One specific question I would like to look into further relates to the neural mechanisms underlying sociopolitical attitudes—why do people hold the political and social beliefs they do? And how can we leverage neuroimaging tools to explore these dynamics, which more typically rely on other methods of investigation such as self-report? Some promising work using neuroimaging has already been done.
For example, research has shown that two parts of the brain are implicated in empathy responses—the anterior insula (AI) and anterior cingulate cortex (ACC). In other words, when individuals exhibit empathy towards another person or group, the AI and ACC become active, typically showing a high neural response in these areas.
In 2009, new research suggested that the same parts of the brain also become active while individuals who score high on the SDO scale (those people who do prefer group-based hierarchies and dominance) watch scenarios where others are in pain. However, these individuals show less response in the AI and ACC than people who indicate more empathic concern. Individuals with high SDO actually have a different neural response to situations that can arouse empathy in individuals with low SDO.
Ultimately, these findings suggest that SDO has a neural basis in the brain, wherever an individual falls on the scale concerning dominance orientation. This is an important finding that challenges some of the current SDO literature that likens this trait only to a personality variable or an observable, behavioral influencer of sociopolitical attitudes.
It would be interesting to further explore the potential neural basis for social dominance as it relates to empathy, particularly its potential relationship to group classification in political contexts. Here’s an example: members of a political party are likely to classify themselves as belonging to their own party. They might then consider members of another political party to be outsiders.
In events of civic discourse, these people may feel more empathy for members of their own party—they can understand why their same-party associates feel so passionately about a candidate or issue. However, they may be baffled about why someone on the opposing side feels equally passionate about the opposition view.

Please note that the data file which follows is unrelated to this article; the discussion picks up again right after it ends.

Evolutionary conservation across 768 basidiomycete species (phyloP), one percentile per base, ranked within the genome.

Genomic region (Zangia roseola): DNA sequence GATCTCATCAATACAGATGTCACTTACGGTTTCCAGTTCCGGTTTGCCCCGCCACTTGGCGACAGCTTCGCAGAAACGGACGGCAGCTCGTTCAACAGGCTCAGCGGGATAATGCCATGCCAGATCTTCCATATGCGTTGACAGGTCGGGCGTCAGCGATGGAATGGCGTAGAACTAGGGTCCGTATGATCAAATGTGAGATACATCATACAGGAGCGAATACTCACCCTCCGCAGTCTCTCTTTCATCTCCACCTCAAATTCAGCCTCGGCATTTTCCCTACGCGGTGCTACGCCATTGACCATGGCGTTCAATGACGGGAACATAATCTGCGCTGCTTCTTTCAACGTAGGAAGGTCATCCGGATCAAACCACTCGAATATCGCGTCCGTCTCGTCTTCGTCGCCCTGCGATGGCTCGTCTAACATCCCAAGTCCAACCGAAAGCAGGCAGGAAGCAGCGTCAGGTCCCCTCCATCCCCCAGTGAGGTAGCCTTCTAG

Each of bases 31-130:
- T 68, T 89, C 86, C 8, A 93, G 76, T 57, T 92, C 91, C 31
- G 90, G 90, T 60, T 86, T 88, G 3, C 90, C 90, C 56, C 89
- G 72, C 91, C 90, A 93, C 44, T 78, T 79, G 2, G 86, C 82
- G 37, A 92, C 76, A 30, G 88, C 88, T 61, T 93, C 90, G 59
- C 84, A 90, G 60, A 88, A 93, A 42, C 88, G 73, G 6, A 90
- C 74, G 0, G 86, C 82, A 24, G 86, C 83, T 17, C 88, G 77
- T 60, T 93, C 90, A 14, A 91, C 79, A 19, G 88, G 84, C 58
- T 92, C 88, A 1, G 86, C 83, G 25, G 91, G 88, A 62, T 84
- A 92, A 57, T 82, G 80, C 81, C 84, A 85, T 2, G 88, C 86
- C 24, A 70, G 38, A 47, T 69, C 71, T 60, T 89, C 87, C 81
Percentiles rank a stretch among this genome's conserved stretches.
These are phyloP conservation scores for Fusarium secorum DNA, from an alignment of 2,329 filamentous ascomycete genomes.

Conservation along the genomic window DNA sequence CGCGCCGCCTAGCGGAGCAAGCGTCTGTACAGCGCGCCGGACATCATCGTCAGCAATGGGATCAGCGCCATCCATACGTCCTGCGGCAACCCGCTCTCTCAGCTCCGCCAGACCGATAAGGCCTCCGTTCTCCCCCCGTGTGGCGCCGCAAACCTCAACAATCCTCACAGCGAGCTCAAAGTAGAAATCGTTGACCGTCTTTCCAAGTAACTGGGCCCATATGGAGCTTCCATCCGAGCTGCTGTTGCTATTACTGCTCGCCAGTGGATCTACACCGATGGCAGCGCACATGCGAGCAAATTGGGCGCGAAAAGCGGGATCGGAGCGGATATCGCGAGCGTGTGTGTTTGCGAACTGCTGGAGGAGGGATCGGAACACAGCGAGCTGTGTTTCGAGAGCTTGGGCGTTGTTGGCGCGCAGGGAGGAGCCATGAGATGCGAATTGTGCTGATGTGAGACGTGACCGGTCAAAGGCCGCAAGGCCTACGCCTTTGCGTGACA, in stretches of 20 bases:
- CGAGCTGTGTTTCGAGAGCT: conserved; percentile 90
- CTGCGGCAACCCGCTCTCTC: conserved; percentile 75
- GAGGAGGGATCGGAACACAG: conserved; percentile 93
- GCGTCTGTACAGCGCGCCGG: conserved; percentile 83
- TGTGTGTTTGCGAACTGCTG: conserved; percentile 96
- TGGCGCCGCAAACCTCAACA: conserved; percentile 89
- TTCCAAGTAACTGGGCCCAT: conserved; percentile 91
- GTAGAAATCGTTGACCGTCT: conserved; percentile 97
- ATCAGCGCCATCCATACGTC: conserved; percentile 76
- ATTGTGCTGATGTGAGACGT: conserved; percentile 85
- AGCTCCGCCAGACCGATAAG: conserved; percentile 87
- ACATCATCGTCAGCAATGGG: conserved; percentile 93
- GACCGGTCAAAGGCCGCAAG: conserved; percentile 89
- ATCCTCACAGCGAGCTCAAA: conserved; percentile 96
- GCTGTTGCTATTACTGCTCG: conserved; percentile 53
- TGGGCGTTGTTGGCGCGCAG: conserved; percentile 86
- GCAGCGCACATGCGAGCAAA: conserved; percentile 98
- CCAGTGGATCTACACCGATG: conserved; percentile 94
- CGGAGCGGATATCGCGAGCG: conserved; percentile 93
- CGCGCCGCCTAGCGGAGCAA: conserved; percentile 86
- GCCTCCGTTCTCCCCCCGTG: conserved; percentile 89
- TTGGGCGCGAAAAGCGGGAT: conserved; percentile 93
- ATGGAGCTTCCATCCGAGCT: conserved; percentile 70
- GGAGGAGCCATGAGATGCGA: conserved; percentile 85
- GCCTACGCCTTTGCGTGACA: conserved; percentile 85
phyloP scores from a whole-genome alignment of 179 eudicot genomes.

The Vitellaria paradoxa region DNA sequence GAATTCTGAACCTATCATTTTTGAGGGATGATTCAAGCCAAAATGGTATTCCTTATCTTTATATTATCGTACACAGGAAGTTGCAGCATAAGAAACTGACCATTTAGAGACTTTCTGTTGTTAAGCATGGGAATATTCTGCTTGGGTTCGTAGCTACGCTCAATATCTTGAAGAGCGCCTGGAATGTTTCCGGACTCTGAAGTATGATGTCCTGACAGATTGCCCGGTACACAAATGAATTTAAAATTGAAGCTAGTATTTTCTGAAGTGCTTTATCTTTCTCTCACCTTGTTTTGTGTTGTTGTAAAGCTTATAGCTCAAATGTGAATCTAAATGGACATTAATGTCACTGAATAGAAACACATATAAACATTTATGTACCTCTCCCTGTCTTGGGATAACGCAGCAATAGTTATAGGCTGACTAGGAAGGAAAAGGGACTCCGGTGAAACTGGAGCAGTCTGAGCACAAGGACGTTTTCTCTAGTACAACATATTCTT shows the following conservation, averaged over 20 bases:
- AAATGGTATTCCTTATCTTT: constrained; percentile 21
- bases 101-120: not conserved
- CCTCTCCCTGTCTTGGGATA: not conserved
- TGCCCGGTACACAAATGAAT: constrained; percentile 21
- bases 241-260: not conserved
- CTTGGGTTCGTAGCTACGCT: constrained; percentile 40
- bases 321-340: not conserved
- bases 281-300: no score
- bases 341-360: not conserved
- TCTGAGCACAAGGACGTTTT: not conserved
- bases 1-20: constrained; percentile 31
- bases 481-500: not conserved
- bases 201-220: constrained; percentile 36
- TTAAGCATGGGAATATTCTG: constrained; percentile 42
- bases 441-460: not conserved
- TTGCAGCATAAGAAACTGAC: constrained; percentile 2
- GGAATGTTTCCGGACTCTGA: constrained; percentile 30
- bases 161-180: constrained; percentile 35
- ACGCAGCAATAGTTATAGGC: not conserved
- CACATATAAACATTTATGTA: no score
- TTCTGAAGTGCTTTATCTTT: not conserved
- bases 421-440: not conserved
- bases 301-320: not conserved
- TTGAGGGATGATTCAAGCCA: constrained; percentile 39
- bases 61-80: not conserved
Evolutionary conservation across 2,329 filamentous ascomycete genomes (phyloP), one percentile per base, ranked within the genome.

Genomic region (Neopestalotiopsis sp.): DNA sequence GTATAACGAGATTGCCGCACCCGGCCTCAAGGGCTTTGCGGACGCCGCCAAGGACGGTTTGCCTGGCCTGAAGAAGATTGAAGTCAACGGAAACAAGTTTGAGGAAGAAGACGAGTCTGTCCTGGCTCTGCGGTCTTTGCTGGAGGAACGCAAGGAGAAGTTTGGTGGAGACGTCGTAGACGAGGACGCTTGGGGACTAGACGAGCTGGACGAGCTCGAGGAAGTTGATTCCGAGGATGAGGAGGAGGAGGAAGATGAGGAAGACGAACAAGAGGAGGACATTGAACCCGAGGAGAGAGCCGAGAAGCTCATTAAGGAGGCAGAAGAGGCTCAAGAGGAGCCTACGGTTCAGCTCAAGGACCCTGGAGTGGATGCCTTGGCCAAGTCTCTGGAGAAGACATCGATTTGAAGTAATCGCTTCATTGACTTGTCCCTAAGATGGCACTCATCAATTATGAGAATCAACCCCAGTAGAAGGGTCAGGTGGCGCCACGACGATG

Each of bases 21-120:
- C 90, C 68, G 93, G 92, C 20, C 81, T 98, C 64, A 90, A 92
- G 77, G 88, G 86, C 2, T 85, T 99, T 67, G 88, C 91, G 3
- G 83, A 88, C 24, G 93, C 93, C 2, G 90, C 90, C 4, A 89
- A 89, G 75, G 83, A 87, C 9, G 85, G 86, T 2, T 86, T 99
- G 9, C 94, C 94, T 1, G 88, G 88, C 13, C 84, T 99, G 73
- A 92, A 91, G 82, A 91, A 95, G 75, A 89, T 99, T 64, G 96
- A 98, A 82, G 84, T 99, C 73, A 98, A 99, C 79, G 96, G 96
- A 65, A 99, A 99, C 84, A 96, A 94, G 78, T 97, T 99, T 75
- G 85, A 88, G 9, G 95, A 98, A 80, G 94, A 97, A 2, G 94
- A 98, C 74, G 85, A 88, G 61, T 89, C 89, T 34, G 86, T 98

Researchers have suggested that malleable perceptions of empathy are related to a greater willingness to understand other individuals holding opposite views. Thus, empathy may facilitate more productive civic discourse. On the other hand, for individuals who lack empathy for the outsider point of view, positive discourse with outgroup members may be difficult.
We have certainly seen many examples of dissension occurring across our nation and around the world over the past several years. Domestically, this was especially true on social media sites in the months leading up to the 2016 presidential election—consider the profusion of fake Americans on Facebook, commissioned by Russia to leverage exactly this kind of conflict to influence the American election.
How can we become better informed about why individuals are not able to engage in productive civic discourse—to listen to others, to learn, and to empathize, even in the face of disagreement? How might we design effective remedies? I believe we will gain valuable insights by exploring the neural basis of these types of interactions—quite possibly with greater success than more traditional methods of investigation, such as self-report.
A second question I am interested in exploring is whether there is a causal relationship between the ways people identify themselves socially—including how they place themselves in the social hierarchy—and the way they understand social information. Does this influence their perception of political information? Health education? Economic issues?